Music, the universal language of mood, emotion and desire, orchestrates a wide variety of neural systems to cast its evocative spell. Researchers have discovered evidence that music stimulates regions of the brain responsible for memory, language and motor control. They have located specific areas of mental activity linked to the emotional responses elicited by music. This knowledge is now being applied.
The improvement of cognition, memory and sense of well-being, and the reduction of pain and tension have been documented in several studies of music therapy. These studies included individual and group sessions with an aging population that included independent and dependent people, some with dementia and some not. In a study from the University of Luxembourg, researchers concluded that music stimulates the emotional memory, causing the emergence of old memories and a renewed sense of self.
Music could replicate the effects of hormone replacement therapy in the prevention of Alzheimer’s disease and dementia, according to research published in Medical Hypotheses. Their study showed music to be useful in therapy for neuropsychiatric disorders resulting from both functional and organic origins. However, the mechanisms of the action of music on the brain have remained largely unknown despite an increase in scientific studies on the topic.
The results of past studies have clarified that music influences and affects cranial nerves in humans from fetus to adult. To explain how it works at the cellular level, researchers proposed that the neurogenesis, regeneration and repair of the cerebral nerves is the result of adjustment through the secretion of steroid hormones, ultimately leading to cerebral plasticity.
Music affects levels of such steroids as cortisone, testosterone and estrogen, and it is believed that music also affects the receptor genes related to these substances. Unlike supplementing the brain with hormone substitution drugs which have devastating side effects, music is noninvasive, and its existence is universal and mundane. If music can be used in medical care, the application of such a safe and inexpensive therapeutic option is limitless.
It has also been shown that music is able to improve the mood state of people with psychiatric disorders, ameliorate the cognitive deficits in those with dementia, and increase motor functioning in Parkinson patients, as documented in Behavioural Pharmacology. Researchers investigated the effect of music on brain neurotrophin production and behavior. They exposed young adult mice to music with a slow rhythm for 21 consecutive days. At the end of the treatment period, the mice were tested for passive avoidance learning. The music-exposed mice showed increased brain-derived neurotrophic factor in the hippocampus. Music exposure also significantly enhanced learning performance as measured by the passive avoidance test. The researchers concluded that music exposure is helpful in several central nervous system pathologies.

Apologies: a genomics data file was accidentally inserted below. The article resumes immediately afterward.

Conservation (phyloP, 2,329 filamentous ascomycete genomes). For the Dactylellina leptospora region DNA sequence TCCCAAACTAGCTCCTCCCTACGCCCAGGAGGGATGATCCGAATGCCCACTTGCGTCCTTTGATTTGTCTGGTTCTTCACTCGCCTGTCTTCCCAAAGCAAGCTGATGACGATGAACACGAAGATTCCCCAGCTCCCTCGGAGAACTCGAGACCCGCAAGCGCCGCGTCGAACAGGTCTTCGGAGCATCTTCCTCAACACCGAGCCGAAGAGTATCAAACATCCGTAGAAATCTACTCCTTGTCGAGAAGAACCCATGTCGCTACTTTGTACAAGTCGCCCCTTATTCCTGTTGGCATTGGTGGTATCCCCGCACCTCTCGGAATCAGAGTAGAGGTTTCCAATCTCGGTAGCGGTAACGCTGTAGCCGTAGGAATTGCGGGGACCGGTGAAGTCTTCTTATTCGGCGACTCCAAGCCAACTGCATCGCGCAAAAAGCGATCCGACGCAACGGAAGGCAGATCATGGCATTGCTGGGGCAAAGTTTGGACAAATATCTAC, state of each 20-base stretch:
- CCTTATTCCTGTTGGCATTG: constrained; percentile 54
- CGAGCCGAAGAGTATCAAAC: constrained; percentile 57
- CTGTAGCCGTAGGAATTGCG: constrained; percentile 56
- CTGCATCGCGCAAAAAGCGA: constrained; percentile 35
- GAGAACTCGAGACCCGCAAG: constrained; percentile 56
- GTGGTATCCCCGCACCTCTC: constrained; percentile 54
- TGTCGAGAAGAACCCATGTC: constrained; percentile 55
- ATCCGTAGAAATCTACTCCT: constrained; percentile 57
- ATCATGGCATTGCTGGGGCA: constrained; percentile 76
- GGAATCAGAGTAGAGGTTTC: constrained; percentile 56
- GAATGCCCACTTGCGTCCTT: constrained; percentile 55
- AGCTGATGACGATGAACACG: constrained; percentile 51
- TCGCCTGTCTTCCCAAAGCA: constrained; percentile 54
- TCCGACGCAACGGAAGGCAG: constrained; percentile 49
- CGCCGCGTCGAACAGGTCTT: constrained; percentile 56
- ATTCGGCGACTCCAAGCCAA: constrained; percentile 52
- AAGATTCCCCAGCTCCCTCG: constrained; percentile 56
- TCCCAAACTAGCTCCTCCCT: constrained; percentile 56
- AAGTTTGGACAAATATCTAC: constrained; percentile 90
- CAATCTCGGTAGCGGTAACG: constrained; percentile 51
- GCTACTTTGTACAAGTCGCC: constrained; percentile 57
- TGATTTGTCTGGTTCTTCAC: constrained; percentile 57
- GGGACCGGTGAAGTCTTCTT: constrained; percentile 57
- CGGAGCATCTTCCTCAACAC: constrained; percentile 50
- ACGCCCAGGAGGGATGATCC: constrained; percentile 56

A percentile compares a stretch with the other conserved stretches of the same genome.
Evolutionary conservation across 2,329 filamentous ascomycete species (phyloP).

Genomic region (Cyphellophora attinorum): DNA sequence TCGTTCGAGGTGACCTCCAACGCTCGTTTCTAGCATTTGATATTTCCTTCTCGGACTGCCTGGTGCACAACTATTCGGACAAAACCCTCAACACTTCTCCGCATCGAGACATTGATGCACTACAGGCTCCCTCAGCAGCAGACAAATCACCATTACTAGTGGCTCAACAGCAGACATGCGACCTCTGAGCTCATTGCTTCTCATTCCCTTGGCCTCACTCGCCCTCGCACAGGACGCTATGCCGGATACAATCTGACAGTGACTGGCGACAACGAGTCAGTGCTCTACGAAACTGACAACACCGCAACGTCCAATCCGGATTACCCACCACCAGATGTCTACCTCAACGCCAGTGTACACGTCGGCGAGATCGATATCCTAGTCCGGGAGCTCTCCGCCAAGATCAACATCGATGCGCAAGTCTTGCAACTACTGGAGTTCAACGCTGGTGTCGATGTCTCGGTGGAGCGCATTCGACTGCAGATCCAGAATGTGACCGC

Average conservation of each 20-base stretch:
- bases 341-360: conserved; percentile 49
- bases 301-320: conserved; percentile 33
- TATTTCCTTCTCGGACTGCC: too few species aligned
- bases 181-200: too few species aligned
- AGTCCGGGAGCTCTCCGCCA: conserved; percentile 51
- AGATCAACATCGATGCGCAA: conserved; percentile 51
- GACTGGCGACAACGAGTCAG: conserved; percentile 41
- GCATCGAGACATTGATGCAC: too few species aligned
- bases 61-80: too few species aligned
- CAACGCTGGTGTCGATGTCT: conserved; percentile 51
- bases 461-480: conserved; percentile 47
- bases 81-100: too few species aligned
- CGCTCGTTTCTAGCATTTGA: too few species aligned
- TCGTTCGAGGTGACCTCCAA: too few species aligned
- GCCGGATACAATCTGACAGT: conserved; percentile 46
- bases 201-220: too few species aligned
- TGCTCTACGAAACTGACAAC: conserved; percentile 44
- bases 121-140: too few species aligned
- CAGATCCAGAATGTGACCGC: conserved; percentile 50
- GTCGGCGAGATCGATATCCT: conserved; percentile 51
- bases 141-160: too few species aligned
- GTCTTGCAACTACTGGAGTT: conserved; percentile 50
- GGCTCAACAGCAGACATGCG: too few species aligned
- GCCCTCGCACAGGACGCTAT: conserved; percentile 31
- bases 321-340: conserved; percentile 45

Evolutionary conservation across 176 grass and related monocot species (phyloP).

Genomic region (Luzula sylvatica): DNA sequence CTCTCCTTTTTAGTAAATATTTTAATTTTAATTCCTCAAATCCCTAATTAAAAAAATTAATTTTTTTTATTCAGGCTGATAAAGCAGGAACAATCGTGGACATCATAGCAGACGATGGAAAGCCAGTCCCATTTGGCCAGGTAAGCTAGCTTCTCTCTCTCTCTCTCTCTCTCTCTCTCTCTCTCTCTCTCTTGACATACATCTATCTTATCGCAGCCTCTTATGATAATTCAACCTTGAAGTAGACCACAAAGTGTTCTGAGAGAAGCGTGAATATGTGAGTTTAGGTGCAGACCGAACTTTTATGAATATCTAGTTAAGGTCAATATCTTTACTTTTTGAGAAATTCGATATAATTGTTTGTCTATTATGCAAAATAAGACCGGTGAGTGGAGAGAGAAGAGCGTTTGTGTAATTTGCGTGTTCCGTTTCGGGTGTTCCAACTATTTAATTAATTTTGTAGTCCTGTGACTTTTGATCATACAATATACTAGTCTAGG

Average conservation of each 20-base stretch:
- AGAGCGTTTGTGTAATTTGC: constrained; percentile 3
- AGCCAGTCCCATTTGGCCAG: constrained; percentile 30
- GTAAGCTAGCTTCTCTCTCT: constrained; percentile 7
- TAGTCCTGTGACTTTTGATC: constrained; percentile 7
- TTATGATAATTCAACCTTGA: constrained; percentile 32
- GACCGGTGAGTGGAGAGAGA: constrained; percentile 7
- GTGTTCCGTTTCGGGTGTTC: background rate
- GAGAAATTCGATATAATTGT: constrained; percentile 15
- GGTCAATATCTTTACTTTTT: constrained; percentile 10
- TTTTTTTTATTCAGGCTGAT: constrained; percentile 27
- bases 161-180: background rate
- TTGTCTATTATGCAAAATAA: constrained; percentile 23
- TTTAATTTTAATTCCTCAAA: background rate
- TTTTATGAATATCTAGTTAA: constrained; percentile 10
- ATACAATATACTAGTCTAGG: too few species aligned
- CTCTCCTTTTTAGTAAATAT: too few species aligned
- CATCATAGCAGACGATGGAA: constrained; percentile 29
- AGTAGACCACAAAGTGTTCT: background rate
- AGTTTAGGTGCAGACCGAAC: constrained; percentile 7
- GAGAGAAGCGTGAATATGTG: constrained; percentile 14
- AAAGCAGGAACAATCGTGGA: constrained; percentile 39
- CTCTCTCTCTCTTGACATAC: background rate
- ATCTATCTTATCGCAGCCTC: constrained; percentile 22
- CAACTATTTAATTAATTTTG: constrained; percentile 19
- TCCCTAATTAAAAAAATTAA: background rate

Music influences the neuronal development in children
The famed opera singer Luciano Pavarotti said, “If children are not introduced to music at an early age, I believe something fundamental is actually being taken from them.” Music affects mood, concentration, creativity, and influences the ability to learn.
Neuronal connections in the brain of the infant and young child are formed through experiences and strengthened through repetitions until predictable pathways of processing are established. Once these pathways are formed, it is as though they are hardwired and cannot be changed without much effort. Music is essential to the developing brain as it helps to create and strengthen more neural connections that allow for auditory processing. The act of processing music stimuli elaborates the neural connections in the brain, influencing processing of auditory stimuli over the lifetime.
The biology of music
“Undeniably, there is a biology of music,” says Harvard University Medical School neurobiologist Mark Jude Tramo. He sees it as beyond question that there is specialization within the brain for the processing of music. Music is a biological part of life as surely as it is an aesthetic part.
Studies as far back as 1990 found that the brain responds to harmony. Using a PET scanner to monitor changes in neural activity, neuroscientists at McGill University discovered that the part of the brain activated by music is dependent on whether or not it is pleasant.
The brain grows in response to musical training in the way a muscle responds to exercise. Researchers at Beth Israel Deaconess Medical Center in Boston discovered that male musicians have larger brains than men who have not had extensive musical training. Their cerebellums, the part of the brain containing 70 percent of the total brain’s neurons, was 5 percent larger in expert male musicians.
Music has the power to affect neural activity no matter where researchers looked in the brain, from primitive regions found in animals to more recently evolved areas thought to be strictly human, such as the frontal lobes. Harmony, melody and rhythm invoke distinct patterns of brain activity.
This new area of research is helping those involved in cognitive rehabilitation. Music is now used with patients who have had a stroke, or those with schizophrenia, Huntington’s. Alzheimer’s and traumatic brain injury among others. Our instinctual response to music suggests that in all of us, there is a positive psychological and physiological outcome.